Patients' Perceptions of Person-Centered Care in Early Rheumatoid Arthritis: A Qualitative Study

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Most research on patient experiences of rheumatoid arthritis (RA) care is performed with patients who have established RA and less often with patients with early RA. Experiences of and expectations about health care may change over time, which is why the aim was to explore patients’ perceptions of person-centered care (PCC) early in the RA disease course.
Thirty-one patients with early RA were interviewed in this qualitative study. An abductive qualitative content analysis was conducted based on the framework of McCormack and McCance (1,2). The four constructs, prerequisites, care environment, person-centered processes, and person-centered outcomes, constituted the four categories in the deductive part of the study. An inductive analysis generated 11 subcategories exploring the content of PCC.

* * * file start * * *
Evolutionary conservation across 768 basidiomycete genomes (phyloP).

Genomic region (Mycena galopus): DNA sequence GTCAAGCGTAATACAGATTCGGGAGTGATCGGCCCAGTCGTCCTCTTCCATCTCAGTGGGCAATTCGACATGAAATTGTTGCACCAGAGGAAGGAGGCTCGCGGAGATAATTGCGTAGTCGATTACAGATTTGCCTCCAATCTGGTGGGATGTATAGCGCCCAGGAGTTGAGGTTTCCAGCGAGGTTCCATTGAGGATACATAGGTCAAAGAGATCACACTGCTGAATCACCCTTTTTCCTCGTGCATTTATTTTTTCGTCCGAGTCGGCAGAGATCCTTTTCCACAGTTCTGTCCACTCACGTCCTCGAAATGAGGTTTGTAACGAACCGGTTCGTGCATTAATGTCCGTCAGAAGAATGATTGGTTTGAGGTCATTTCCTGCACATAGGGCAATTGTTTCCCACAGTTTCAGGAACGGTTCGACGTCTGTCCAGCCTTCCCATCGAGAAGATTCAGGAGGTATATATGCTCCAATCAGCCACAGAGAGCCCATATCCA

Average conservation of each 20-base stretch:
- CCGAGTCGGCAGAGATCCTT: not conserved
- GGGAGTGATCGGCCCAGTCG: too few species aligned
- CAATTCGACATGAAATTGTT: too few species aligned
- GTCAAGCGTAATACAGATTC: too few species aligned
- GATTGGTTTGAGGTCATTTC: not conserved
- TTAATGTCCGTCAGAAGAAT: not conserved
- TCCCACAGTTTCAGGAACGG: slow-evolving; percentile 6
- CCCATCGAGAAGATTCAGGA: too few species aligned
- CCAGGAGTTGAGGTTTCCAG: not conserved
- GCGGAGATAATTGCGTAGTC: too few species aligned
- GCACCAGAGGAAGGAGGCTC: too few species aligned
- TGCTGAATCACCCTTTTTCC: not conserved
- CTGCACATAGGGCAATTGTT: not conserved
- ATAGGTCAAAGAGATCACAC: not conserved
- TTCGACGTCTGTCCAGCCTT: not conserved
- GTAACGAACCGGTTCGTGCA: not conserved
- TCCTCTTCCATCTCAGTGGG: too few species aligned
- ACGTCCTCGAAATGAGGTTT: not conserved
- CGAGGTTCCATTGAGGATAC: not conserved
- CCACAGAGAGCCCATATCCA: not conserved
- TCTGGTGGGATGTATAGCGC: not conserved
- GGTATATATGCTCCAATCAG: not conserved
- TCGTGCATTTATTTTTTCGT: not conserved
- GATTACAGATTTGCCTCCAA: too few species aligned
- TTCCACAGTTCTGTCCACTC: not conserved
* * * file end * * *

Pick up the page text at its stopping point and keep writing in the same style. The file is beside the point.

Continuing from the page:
For patients with early RA, PCC was described in terms of 1) prerequisites including being treated with respect, meeting dedicated health care professionals, and meeting professional competence; 2) care environment including having access to a multidisciplinary team, having access to health care, and encountering a supportive organization; 3) person-centered processes including being listened to, being supported, and being involved in decision-making; and 4) person-centered outcomes including being satisfied with received health care and achieving optimal health.
Genuine PCC is important for patients early in the RA disease course, supporting the implementation of a person-centered approach during all stages in the health care system. This study contributes to information about how to further develop person-centeredness in rheumatology care.
Original languageEnglish
Pages (from-to)788-795
JournalACR Open Rheumatology
Issue number11
Publication statusPublished - 2021

Subject classification (UKÄ)

  • Nursing


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